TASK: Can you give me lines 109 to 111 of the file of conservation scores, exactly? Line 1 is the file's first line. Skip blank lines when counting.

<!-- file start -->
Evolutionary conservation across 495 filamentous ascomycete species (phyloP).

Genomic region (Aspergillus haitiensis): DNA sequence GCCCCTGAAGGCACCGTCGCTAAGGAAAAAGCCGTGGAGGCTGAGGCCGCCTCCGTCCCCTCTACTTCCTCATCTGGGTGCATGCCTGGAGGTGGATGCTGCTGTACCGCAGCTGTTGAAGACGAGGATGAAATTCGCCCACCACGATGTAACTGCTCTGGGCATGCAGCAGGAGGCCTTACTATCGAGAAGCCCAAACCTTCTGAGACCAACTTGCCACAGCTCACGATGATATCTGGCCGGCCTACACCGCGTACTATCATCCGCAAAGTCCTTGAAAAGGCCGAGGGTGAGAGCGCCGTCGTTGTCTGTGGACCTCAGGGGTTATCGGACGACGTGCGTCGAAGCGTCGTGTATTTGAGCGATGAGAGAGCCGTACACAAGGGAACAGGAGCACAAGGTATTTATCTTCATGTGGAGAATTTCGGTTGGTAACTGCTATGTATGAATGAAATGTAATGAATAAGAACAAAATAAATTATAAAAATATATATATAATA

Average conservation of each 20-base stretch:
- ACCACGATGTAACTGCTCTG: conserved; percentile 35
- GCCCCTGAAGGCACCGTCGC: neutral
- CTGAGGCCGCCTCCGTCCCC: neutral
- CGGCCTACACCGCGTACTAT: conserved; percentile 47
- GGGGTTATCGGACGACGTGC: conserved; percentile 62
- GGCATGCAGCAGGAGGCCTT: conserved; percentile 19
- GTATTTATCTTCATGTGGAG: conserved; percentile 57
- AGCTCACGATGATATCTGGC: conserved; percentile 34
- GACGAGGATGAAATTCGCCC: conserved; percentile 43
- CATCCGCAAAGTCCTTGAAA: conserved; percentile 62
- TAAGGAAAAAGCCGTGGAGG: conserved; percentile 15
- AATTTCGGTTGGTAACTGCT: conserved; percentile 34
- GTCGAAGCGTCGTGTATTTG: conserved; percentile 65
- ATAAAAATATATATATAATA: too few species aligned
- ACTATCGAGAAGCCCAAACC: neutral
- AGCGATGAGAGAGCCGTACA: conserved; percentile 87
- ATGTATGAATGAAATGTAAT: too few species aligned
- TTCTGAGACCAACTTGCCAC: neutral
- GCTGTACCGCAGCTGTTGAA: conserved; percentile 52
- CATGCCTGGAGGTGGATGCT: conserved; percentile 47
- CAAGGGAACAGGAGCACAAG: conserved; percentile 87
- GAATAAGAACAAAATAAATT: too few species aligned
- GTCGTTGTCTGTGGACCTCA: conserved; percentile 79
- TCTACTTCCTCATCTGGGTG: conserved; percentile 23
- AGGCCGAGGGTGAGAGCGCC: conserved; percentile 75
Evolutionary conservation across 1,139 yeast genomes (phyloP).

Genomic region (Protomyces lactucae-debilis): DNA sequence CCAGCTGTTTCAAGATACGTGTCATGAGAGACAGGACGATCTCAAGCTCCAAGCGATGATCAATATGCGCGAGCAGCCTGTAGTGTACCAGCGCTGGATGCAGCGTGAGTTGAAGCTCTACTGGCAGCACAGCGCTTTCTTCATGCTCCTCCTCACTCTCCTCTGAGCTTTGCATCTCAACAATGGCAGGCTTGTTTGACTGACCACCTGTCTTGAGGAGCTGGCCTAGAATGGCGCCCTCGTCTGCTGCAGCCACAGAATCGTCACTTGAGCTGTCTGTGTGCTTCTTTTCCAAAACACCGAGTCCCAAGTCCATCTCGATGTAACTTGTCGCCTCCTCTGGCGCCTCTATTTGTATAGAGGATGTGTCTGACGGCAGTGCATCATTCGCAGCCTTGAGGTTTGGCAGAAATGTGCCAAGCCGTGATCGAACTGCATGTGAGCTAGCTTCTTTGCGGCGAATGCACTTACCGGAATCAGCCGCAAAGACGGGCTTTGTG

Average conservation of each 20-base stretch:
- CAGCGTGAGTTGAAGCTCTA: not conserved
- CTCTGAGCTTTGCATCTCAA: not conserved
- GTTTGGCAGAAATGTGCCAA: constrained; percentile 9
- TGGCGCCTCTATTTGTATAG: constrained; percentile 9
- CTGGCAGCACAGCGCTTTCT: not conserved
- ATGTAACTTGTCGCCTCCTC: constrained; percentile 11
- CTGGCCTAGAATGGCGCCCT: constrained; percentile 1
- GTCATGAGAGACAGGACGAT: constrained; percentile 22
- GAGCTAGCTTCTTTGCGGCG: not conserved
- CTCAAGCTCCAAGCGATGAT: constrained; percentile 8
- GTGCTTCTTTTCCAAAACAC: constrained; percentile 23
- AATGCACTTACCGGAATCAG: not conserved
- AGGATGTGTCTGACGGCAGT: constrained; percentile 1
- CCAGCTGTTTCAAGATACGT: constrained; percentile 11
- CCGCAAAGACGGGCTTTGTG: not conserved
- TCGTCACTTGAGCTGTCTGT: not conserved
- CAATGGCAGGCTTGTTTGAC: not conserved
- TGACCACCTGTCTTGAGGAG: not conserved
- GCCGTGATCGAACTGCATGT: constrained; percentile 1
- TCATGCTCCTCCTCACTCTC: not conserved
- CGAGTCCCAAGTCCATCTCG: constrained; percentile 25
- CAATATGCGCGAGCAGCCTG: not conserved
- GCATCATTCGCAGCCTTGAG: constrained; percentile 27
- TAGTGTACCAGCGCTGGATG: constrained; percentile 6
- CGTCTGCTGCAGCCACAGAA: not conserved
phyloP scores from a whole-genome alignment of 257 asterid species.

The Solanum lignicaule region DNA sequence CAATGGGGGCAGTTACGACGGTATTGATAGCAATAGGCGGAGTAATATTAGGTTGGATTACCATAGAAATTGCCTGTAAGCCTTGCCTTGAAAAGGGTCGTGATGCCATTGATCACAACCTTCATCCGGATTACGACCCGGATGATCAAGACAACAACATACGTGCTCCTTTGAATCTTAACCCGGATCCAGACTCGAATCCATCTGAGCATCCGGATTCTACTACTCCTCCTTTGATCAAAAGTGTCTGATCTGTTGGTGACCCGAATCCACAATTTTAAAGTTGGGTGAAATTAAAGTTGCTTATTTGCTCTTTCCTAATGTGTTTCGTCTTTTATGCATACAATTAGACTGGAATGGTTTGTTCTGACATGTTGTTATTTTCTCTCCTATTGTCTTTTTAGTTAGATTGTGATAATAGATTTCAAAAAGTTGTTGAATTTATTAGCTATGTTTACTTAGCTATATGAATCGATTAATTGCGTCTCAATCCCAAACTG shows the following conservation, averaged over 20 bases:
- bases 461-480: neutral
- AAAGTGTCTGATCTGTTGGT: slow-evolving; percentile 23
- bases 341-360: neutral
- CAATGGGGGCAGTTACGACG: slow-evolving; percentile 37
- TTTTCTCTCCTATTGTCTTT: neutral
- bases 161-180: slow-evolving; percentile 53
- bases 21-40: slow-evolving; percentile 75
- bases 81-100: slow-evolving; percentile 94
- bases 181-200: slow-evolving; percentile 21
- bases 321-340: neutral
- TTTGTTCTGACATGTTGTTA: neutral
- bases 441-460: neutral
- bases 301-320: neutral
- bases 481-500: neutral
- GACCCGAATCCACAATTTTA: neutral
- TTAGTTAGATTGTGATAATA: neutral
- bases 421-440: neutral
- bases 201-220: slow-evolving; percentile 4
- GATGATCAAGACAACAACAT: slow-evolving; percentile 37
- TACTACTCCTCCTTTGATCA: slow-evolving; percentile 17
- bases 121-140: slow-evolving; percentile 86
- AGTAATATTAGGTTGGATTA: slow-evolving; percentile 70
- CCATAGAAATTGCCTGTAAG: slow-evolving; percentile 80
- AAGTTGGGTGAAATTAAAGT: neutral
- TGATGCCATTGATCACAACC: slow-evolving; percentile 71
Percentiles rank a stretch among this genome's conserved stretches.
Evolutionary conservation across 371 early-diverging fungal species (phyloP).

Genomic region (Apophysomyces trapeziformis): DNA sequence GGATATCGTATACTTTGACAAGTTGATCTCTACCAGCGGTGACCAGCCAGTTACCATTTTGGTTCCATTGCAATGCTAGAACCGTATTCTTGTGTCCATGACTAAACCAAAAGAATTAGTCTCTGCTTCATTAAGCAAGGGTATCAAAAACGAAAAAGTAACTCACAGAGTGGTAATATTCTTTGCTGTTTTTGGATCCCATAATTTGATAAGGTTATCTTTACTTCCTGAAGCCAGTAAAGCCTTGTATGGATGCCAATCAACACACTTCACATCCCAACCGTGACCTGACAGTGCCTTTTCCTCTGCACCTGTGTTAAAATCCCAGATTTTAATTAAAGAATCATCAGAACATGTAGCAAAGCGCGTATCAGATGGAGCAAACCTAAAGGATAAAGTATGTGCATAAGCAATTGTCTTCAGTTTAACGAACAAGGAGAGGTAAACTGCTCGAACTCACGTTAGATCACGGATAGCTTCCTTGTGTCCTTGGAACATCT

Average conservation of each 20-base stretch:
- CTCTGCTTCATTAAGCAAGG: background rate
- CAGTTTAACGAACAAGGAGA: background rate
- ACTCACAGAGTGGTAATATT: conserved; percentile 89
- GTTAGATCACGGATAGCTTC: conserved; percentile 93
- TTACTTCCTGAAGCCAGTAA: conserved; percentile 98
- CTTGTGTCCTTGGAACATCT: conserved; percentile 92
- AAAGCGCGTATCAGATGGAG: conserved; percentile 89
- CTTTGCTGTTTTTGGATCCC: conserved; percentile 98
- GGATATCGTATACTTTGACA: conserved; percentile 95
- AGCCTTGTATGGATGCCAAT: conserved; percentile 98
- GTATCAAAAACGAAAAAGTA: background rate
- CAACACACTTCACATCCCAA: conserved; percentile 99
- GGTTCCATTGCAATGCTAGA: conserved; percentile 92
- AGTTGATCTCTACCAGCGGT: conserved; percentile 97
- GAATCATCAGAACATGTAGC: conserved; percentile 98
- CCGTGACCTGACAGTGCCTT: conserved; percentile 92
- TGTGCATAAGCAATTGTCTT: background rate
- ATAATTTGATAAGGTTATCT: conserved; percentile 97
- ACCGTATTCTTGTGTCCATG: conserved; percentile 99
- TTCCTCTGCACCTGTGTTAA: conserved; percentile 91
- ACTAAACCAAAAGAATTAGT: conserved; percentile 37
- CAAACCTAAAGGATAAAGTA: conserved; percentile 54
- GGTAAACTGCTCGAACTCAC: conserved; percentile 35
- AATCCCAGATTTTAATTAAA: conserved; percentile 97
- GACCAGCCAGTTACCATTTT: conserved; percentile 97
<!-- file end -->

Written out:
- CAAACCTAAAGGATAAAGTA: conserved; percentile 54
- GGTAAACTGCTCGAACTCAC: conserved; percentile 35
- AATCCCAGATTTTAATTAAA: conserved; percentile 97